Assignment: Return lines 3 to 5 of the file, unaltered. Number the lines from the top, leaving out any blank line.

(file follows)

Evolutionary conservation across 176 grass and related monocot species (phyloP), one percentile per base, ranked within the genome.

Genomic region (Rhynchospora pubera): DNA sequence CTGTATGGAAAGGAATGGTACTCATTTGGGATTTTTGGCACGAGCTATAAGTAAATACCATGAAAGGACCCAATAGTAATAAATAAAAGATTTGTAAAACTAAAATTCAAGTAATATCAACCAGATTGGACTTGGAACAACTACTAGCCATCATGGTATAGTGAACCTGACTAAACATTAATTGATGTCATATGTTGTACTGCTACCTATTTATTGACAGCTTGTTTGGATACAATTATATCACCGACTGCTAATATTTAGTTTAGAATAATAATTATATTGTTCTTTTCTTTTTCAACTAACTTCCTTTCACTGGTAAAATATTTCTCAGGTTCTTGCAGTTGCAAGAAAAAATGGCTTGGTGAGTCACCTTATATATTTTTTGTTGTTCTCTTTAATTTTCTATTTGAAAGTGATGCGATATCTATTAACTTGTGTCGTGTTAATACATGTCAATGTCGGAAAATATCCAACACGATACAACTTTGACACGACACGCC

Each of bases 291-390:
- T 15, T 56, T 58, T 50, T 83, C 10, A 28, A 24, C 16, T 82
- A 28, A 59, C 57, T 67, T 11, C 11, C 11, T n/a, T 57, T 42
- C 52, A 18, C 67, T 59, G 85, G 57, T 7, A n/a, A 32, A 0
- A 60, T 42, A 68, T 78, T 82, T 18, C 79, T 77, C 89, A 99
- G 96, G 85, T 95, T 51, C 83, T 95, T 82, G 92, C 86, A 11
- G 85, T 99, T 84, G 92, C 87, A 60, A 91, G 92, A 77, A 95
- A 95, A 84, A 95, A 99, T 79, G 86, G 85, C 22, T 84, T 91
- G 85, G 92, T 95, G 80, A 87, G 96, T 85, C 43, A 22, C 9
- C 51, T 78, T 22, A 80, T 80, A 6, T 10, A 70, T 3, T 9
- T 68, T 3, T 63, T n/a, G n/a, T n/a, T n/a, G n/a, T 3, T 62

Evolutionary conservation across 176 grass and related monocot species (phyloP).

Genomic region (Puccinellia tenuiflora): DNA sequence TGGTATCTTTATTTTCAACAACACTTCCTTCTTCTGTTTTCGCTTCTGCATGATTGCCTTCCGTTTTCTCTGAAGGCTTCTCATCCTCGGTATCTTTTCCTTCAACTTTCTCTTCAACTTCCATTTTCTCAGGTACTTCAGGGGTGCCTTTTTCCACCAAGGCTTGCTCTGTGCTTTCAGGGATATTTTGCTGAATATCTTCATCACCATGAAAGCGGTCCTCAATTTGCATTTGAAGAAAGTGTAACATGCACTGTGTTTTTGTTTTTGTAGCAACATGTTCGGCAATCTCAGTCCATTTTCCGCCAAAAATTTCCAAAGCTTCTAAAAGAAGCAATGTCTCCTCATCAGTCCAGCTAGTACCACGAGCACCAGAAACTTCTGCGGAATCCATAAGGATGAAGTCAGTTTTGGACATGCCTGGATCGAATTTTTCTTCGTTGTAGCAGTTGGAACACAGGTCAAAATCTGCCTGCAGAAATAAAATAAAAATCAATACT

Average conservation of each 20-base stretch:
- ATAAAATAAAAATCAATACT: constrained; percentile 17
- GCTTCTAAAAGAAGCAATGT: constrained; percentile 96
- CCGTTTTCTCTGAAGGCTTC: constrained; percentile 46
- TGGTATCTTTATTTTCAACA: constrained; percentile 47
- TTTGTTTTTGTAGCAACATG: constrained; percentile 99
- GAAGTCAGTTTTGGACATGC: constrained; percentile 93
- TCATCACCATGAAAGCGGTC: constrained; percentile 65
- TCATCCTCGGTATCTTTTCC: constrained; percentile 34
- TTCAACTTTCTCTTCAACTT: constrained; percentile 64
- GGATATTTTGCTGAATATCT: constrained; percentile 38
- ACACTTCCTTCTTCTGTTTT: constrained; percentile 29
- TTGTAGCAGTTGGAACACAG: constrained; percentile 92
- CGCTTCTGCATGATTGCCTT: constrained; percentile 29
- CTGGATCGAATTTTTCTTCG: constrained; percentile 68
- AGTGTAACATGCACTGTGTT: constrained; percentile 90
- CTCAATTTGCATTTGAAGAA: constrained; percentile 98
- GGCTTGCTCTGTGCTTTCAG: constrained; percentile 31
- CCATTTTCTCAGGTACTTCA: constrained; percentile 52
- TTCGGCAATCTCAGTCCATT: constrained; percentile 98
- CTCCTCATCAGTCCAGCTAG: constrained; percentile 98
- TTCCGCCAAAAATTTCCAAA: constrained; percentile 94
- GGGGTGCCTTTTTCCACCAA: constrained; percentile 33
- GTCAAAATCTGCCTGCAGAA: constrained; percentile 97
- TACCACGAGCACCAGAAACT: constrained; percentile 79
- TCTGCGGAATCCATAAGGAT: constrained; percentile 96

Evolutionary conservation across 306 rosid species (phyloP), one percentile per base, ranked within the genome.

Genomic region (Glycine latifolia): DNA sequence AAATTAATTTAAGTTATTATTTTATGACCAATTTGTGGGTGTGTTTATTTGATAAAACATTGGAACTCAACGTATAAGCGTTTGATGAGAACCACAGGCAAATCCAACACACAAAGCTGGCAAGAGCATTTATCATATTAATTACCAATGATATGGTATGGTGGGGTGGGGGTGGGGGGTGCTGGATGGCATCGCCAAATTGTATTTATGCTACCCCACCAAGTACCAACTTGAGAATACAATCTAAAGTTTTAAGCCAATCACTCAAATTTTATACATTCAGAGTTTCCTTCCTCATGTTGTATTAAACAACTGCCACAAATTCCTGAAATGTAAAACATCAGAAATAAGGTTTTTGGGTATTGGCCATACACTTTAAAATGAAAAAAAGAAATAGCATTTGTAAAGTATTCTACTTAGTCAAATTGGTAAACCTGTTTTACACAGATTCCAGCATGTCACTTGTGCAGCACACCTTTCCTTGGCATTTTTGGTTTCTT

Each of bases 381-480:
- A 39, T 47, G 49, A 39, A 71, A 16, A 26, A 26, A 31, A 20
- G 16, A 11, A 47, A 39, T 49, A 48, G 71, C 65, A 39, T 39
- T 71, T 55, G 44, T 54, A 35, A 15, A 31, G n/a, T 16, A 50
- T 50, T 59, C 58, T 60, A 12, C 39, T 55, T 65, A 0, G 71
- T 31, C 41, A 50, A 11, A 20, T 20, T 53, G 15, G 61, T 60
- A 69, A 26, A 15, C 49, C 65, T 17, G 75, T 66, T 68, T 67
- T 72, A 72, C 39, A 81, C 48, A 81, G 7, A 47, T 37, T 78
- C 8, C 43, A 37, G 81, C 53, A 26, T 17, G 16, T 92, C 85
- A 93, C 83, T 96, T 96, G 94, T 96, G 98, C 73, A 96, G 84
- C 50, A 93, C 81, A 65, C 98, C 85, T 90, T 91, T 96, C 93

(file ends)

Each of bases 291-390:
- T 15, T 56, T 58, T 50, T 83, C 10, A 28, A 24, C 16, T 82
- A 28, A 59, C 57, T 67, T 11, C 11, C 11, T n/a, T 57, T 42